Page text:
It’s my dad’s yahrtzeit today. I don’t know if that means it started last night or it’s starting now, at 8:30 p.m. as the late summer day starts to stretch out its last. The app I have on my phone that tells me when it’s the third day of the Jewish month of Tamuz doesn’t tell me if it’s erev or not. And I didn’t buy a candle, anyway. They’re getting harder to come by, it seems, so I buy three at a time. But now that Harv is gone, too, I go through them more quickly. I’m also a little freaked out by leaving a candle unattended, so soon after California’s epic drought has abated. But really — I just didn’t get one. I looked for them at Whole Foods today as I got a few things for dinner. They didn’t have them. It seems they only have a Jewish section at Passover and Chanukah time. And I’m about as Jewish as they are. So this last letter will have to do.
This isn’t actually the last letter I got, just the last one I plan on posting in this little series. The last one I currently have access to is a short note, sent from my brother’s house in Jacksonville, that mentions his maintenance chemo. It’s written on some random “Shalom” notepaper that makes very little sense for my dad and certainly isn’t the looseleaf, lined paper on which all of his letters throughout my whole life were written — started on the lefty side. There may even be other letters around, waiting in boxes and drawers to still and delight me later.
This short letter is postmarked May 2012; so, two years before he died. It includes the Harv’s patented financial advice, which I’m pretty sure none of us has ever followed. It does not include any lists, but it does include plenty of fancy-striking. And it came with a gift, as you’ll see. It is a gift.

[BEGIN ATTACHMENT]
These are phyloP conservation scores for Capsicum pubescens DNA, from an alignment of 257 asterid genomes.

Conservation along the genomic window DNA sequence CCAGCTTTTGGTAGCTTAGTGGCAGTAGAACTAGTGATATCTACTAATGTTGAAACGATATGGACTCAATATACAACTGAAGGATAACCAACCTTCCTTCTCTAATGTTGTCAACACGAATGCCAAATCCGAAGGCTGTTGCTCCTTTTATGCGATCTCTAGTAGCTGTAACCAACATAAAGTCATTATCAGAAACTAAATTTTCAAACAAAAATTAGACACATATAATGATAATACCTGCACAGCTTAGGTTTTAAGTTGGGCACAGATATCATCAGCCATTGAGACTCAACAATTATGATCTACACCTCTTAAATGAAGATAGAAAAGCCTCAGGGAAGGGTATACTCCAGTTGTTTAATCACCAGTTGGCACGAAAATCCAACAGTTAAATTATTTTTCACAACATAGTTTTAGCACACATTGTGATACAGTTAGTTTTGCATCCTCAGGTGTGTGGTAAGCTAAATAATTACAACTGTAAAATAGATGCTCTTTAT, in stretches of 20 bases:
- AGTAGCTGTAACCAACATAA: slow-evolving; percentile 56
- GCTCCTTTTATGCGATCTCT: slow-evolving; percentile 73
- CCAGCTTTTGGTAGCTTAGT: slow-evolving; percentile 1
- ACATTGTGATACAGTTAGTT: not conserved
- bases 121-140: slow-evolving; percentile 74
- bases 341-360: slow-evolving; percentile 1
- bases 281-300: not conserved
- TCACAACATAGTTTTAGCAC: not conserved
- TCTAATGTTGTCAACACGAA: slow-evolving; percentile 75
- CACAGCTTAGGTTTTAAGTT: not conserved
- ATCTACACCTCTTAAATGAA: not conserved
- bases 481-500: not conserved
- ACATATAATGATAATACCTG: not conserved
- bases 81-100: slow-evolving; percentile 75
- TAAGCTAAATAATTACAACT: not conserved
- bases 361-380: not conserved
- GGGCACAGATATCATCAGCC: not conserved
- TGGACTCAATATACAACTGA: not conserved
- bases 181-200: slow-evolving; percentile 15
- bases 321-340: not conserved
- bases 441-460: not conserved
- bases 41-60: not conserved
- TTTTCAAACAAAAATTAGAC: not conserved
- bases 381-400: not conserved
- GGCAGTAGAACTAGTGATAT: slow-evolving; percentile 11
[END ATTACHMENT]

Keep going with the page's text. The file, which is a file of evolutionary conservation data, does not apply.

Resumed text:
All creative spelling and punctuation is my dad’s.
Dear Stefanie Mindy,
I have found that life is full of surprises. (both good + and not so good) Now that I have been given a relatively good mark on my heart “problem,” and have resumed my schedule of activities, the next surprise appears. I find that I have a surplus of shekels. So I have enclosed a few of them.
Remembering the Kalem formula of 1/3 bills, 1/3 save and 1/3 live it up, use it for whatever. Maybe pay some to the wretchard credit cards — whatever.
Here in my area all is well. My days are spent doing whatever strikes my fancy. I walk at 5am as when the sun comes up + the humidity rises its difficult to walk. Then I cool down, take a shower and watch the BBC news. After that I wait for something to strike my fancy. Right now I am heading down to the pool for a little swim, sun and reading. And so goes my retirement days. OK my daughter — I hope all is well with you. I worry at times about your alagies (Jesus, I surprise myself at times with my spelling) Be that as it may I sign off with love and enjoy the day.